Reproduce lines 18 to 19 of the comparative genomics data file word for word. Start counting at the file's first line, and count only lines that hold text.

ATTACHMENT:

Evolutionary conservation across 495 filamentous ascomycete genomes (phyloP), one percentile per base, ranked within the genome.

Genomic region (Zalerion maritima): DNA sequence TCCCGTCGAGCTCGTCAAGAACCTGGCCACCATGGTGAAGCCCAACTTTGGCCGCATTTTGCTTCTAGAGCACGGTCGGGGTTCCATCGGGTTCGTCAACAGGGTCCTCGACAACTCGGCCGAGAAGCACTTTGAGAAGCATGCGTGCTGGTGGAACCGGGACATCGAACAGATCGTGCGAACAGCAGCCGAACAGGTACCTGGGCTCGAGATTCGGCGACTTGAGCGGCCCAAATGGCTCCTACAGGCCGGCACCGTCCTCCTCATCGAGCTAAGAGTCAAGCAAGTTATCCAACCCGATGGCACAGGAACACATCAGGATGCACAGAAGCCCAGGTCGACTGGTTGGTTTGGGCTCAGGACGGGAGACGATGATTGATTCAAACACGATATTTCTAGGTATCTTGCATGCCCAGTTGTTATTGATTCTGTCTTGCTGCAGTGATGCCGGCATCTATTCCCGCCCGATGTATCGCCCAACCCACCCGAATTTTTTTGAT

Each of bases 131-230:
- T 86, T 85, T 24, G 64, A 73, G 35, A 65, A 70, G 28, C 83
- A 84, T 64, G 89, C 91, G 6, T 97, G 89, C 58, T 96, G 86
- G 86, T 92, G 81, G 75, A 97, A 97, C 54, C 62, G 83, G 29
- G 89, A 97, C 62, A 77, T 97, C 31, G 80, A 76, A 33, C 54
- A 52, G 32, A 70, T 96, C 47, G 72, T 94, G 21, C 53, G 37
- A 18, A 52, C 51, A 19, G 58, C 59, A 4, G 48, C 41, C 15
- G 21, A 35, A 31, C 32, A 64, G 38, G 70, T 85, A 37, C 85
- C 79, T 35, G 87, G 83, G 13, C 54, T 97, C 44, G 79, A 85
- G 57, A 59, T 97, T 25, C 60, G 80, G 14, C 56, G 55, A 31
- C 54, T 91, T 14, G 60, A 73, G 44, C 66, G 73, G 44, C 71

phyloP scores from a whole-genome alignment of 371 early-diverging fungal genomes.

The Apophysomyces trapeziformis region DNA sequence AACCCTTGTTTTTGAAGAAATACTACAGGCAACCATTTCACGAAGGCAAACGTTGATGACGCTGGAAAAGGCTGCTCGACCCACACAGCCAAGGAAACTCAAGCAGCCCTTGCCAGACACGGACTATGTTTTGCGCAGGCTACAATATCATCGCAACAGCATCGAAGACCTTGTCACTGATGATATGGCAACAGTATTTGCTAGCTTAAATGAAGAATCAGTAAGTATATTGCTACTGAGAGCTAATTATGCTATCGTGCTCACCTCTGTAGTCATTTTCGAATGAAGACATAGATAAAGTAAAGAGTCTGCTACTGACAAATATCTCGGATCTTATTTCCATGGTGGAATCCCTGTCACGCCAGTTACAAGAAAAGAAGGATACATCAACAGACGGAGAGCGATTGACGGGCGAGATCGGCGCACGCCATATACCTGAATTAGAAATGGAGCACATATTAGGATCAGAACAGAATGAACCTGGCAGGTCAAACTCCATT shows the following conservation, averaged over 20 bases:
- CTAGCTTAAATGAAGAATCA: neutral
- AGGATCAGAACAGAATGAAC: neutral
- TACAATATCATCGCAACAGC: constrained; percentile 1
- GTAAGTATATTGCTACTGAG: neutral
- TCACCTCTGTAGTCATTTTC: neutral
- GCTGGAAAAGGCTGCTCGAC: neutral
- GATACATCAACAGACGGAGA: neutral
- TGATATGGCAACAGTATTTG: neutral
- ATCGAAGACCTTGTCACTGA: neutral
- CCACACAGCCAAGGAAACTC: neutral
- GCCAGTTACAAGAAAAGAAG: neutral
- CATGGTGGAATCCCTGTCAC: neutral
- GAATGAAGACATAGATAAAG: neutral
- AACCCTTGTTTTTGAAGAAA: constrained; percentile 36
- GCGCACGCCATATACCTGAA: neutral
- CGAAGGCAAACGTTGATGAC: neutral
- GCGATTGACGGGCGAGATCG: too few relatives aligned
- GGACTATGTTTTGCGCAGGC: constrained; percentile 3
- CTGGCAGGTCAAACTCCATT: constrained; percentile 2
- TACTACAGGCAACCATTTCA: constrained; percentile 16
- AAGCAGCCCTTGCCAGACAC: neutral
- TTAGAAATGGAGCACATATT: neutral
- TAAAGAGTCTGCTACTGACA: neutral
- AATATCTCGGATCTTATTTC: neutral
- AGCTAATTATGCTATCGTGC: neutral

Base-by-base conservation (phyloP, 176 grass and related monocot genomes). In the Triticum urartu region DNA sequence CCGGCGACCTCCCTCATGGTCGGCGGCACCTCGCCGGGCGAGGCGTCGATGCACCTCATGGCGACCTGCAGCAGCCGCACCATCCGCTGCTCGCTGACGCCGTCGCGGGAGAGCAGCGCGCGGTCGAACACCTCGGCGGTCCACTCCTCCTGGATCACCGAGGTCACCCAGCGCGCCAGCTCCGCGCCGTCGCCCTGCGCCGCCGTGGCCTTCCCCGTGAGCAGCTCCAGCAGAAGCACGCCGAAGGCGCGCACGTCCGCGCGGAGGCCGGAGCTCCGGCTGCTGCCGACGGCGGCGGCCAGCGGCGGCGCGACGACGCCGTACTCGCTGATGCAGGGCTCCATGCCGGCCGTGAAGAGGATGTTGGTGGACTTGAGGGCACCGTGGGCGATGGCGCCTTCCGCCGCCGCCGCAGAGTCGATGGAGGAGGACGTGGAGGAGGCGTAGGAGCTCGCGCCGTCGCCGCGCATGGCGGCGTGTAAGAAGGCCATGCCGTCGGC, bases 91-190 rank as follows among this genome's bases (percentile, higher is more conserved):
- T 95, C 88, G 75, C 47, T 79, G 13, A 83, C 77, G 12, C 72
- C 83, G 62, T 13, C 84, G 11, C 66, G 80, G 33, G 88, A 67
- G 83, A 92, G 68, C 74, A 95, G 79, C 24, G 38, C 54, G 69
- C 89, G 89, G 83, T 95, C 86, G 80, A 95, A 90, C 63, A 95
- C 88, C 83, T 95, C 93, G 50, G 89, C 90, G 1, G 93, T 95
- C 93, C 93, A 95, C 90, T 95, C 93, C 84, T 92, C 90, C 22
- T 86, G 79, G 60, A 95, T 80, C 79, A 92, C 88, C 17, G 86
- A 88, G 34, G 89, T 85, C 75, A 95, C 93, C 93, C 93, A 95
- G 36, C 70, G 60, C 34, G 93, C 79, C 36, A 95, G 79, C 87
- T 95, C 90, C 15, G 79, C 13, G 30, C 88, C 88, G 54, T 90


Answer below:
- TACAATATCATCGCAACAGC: constrained; percentile 1
- GTAAGTATATTGCTACTGAG: neutral